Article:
Initially in business and other organisations, internal reporting was produced manually and only periodically, as a by product of accounting system and with some additional statistics. Data was organised manually according to the requirements of the organisation. Though conceptually, MIS does not need computers, almost all the modern organisations have computerised their MIS. The concept of MIS evolved over the years. In the 1950s and 1960s, many organisations realised the potential of computers to process large amount of data with speed and accuracy. Early business computers were used for simple operations such as tracking sales or payroll data, with little detail or structure. Over the years, these computer applications became more complex, hardware capacity grew, and technologies improved for connecting previously isolated applications. The term MIS arose to describe such applications that provided managers with information about sales, inventories, and other data that would help in managing the enterprise.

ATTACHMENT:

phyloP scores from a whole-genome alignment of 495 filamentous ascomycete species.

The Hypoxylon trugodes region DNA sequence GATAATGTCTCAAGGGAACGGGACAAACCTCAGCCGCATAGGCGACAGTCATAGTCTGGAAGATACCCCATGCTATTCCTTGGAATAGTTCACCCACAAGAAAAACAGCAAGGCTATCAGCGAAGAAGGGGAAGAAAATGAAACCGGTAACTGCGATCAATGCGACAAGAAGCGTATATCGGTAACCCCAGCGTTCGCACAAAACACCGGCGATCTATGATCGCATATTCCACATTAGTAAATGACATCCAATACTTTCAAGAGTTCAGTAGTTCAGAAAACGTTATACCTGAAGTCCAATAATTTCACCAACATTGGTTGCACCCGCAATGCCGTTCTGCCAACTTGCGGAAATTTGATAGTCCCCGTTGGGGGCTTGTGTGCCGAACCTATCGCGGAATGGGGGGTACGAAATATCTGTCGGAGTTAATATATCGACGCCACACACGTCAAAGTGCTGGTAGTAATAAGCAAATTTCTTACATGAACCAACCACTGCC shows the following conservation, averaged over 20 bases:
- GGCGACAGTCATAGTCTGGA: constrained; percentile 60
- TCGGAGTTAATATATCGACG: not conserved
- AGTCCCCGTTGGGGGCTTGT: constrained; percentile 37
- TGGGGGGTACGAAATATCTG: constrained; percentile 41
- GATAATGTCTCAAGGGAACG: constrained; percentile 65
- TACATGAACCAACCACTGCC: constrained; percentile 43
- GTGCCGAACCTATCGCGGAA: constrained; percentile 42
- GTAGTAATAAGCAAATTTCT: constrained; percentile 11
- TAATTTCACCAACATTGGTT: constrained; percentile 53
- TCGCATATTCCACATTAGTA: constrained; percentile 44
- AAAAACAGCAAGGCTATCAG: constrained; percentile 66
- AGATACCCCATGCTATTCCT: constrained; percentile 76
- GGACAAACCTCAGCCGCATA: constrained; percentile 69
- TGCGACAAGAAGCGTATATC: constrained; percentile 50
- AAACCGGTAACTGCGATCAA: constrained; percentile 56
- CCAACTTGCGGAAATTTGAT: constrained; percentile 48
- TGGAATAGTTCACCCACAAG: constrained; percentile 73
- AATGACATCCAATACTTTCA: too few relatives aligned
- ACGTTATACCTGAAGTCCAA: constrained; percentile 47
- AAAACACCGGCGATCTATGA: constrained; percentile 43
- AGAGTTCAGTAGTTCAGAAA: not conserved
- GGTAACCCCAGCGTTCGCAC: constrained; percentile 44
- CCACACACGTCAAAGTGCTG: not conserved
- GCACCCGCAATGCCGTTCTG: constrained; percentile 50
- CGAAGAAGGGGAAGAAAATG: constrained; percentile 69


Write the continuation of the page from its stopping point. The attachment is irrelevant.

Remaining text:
Since computers are extensively used for the design, development and application of MIS, to an observer, computer systems and information systems may appear synonymous. But both are different. Computer systems provide only the technology (or automation) component, while successful information systems call for an understanding of organisational dynamics, processes as well as control systems in the organisations. Information systems are specific to an organisation or managerial context. In other words, they focus on solving problems specific to an enterprise. The successful MIS supports an organisations long range plans, with feedback loops that allow for the improvement of every aspect of the enterprise, including recruitment and training. MIS not only indicates how things are going but why and where performance is falling to meet the plan. These reports include near- real-time performance of cost centres and projects with detail sufficient for individual accountability.